All they told me was that my biological father was of German descent, Jewish culture; my mother was Native American. My father was a decorated soldier in Viet Nam, who apparently died there. His body was never recovered, since he was listed as MIA, then later a body was found, so DOA to the states. I did not care to think about that part of my past at all.

              I was an officer of the law in Boise, Idaho. And then…my parents died. I suppose that started this whole journey into what I’m about to tell you.

              I was fortunate to have had the credentials I have, that would put me in this position to tell this story. So here is how it went: I started out innocent. Further, I have always had suicidal tendencies since I could remember.

              Some of that is because I knew I was different than my adoptive parents, and that I had a mysterious past I was not allowed to know about. I was always amazed at the psychology of the mind, which became a fascination to me. So, it should not be surprising that I studied Psychology in college, and particularly deranged minds of the most psychotic kinds of people, especially those of serial killers.

              Presently, I am a Ph.D: doctor of Abnormal and Criminal Psychology, I have a Ph.D. also in Forensics, and Anthropology. I am fascinated with minds of darkness and manipulation. Perhaps because I had mysterious biological parents as a couple of dark minds somewhere in the world. I am drawn to deep-seeded psychological and criminal intent, for this reason. I want to know why criminal minds have such predatory instincts among a quiet and civil society.

               My mom told me that, as a Native child in my reservation, I was called Two Crows. She said she didn’t know why. Later on in my years, I remember finding paraphernalia I was sent from some auntie in New Mexico. Those gifts were buried in the basement, in a corner, with canvas over them. They stopped coming, evidently, when I was about nine or ten years old, from the looks of the dates.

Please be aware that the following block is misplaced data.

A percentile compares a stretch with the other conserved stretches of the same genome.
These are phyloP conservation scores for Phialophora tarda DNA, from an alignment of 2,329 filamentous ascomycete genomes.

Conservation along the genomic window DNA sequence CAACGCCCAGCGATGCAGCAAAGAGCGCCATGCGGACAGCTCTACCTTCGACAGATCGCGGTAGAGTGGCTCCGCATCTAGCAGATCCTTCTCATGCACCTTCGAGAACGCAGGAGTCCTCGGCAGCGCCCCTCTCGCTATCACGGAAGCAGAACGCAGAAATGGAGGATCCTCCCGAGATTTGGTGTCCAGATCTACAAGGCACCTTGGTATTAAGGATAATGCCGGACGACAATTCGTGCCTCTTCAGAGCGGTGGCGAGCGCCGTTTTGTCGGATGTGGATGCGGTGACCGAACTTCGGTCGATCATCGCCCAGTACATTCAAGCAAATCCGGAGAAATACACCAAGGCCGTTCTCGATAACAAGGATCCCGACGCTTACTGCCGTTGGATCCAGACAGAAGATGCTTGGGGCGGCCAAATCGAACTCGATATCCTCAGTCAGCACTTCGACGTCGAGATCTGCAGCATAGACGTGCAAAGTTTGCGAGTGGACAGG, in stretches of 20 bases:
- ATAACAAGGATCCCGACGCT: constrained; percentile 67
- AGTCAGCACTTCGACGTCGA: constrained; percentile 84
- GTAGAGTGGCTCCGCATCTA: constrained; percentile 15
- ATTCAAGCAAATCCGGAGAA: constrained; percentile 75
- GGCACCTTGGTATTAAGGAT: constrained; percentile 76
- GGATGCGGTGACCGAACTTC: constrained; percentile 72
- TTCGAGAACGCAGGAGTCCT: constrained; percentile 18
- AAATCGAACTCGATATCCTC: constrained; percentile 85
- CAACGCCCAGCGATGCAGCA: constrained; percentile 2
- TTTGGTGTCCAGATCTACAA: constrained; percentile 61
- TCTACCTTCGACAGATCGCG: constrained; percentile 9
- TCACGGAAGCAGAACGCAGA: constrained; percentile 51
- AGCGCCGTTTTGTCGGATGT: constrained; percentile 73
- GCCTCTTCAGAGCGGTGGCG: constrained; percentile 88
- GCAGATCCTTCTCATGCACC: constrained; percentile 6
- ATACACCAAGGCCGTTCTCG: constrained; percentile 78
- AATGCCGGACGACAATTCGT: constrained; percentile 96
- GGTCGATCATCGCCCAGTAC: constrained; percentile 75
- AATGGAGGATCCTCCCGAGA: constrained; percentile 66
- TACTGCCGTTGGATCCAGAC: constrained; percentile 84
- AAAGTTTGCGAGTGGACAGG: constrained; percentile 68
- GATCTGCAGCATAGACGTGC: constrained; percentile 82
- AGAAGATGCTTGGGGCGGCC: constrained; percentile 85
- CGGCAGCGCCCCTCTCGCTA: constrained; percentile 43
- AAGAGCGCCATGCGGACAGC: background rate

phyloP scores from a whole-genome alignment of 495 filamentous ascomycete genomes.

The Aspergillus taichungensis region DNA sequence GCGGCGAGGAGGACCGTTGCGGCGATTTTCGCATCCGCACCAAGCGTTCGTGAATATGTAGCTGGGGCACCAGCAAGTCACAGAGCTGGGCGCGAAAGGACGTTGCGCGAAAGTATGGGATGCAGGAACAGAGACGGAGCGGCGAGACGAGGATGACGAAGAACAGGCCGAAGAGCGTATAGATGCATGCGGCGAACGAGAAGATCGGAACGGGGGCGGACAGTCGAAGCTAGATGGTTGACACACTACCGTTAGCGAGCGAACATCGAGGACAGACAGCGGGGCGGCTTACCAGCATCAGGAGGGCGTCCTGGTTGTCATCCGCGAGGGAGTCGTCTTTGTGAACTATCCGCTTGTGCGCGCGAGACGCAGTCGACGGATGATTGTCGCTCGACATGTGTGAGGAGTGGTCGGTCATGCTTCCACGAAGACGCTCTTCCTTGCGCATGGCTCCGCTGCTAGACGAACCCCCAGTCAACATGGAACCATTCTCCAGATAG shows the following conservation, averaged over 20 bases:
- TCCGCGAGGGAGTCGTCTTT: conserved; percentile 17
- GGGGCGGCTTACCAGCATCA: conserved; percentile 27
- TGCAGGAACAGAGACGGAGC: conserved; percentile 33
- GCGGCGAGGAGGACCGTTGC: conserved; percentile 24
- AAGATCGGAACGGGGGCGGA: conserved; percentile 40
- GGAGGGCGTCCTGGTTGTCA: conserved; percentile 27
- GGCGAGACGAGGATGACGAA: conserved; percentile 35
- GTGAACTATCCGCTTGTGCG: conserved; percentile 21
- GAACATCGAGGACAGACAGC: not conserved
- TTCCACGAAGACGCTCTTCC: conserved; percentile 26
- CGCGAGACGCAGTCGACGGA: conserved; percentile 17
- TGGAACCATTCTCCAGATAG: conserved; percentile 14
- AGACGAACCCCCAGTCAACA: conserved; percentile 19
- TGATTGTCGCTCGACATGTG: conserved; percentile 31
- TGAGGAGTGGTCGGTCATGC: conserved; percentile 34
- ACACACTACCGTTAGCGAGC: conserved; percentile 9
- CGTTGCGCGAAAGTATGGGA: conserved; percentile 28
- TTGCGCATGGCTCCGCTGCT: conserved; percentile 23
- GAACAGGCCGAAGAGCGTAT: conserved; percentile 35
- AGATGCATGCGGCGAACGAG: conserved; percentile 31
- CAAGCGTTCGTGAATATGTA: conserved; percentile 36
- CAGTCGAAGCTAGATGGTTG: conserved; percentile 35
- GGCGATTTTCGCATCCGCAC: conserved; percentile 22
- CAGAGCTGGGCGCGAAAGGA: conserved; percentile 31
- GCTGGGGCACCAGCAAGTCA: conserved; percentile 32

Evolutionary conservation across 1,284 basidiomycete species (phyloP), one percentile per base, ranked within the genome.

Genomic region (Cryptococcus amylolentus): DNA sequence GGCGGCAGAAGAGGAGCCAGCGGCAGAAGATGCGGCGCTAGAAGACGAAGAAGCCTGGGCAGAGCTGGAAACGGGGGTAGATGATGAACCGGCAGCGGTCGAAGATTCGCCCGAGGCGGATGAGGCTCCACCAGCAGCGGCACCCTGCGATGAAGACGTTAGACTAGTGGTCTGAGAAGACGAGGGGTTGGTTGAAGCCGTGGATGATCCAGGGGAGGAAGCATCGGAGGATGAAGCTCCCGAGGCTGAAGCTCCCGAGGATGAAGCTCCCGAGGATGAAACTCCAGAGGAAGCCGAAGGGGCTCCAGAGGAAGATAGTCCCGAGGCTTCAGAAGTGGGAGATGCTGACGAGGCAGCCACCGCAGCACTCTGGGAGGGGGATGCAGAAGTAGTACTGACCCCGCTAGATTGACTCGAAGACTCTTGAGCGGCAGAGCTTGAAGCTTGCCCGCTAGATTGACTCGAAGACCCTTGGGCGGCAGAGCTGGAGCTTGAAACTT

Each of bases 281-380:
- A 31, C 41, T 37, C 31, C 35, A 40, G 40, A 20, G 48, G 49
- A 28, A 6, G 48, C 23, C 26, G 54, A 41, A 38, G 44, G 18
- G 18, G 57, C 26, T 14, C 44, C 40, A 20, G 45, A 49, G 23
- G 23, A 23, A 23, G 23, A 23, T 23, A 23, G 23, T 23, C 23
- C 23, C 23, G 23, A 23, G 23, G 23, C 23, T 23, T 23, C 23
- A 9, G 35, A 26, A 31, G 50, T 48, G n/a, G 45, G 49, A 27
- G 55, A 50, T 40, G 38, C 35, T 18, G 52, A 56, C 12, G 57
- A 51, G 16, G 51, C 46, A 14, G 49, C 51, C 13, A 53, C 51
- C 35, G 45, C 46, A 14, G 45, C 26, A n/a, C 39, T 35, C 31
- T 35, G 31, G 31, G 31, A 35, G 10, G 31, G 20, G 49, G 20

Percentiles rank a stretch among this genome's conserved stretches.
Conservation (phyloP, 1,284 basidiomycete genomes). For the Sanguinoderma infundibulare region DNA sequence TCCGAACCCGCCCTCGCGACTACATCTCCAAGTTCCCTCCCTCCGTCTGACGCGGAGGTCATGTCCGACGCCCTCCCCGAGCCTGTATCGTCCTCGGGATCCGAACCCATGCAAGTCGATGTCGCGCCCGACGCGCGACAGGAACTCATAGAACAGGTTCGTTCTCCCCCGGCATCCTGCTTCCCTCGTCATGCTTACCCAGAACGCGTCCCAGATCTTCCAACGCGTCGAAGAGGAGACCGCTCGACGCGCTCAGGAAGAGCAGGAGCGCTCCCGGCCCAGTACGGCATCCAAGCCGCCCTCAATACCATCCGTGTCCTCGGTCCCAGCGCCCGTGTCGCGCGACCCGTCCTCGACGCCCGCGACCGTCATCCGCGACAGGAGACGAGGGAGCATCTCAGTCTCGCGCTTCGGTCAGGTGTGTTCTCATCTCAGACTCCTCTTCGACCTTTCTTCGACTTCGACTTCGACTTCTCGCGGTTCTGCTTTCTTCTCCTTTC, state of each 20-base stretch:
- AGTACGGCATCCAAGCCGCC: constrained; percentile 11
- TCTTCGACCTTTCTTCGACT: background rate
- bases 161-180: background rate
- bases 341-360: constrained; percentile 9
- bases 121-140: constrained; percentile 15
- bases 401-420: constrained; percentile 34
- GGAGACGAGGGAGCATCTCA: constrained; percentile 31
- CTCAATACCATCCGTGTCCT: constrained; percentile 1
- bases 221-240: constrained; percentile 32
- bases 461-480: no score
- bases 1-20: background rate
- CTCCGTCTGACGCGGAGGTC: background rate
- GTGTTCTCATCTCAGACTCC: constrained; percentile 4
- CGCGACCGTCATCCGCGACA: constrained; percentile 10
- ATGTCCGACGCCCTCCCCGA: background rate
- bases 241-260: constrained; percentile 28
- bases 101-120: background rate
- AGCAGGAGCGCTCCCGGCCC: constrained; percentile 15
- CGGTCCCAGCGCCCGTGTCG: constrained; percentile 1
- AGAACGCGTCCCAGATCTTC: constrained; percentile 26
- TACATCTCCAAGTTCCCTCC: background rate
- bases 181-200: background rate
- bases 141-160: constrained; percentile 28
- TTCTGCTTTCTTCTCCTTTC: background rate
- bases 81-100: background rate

“That auntie died.” Mom said one day. That was when Mom put these gifts into a box and left them in the basement. She knew I’d be looking for them someday, if anything happened to her and Pop.

            Anyway, in this large box, was: native regalia for a small child, cultural, like Native dance moccasins, handmade blankets, feathers, stones, birthday and holiday cards, as well as short written letters in some other language that I could never read anyway. Eventually, I was convinced, Mom may have considered if she ever died, I might want to do just as I was doing now.

            In the spring of 1985, my dear father had a massive heart attack. He died instantly. A couple years later, my mother died of complications with mental illness, helped along by her diabetes. I felt completely lost. So, as a young woman, in a large house by myself, with lots of guns, reading materials, and booze—yes, both parents did a lot of that, no matter how religious they were: they had a lot of hiding to do. Stands to reason, it made their lives very difficult. The flesh against the spirit, they said.

            So, losing them spurred my need to know about where I was from—what family—and how I was born. I wanted to take the story that was cut short and fill in the blanks, perhaps that would make me less inclined to be so adamant about ending my life.

          Here is what I had to work with. My past name: Two Crows, as a testament to my origin—the box of paraphernalia, which was sent by a relative I belonged to. I would use that bit of information, along with whatever I could find out from the boxes of hidden gifts. This was my plan.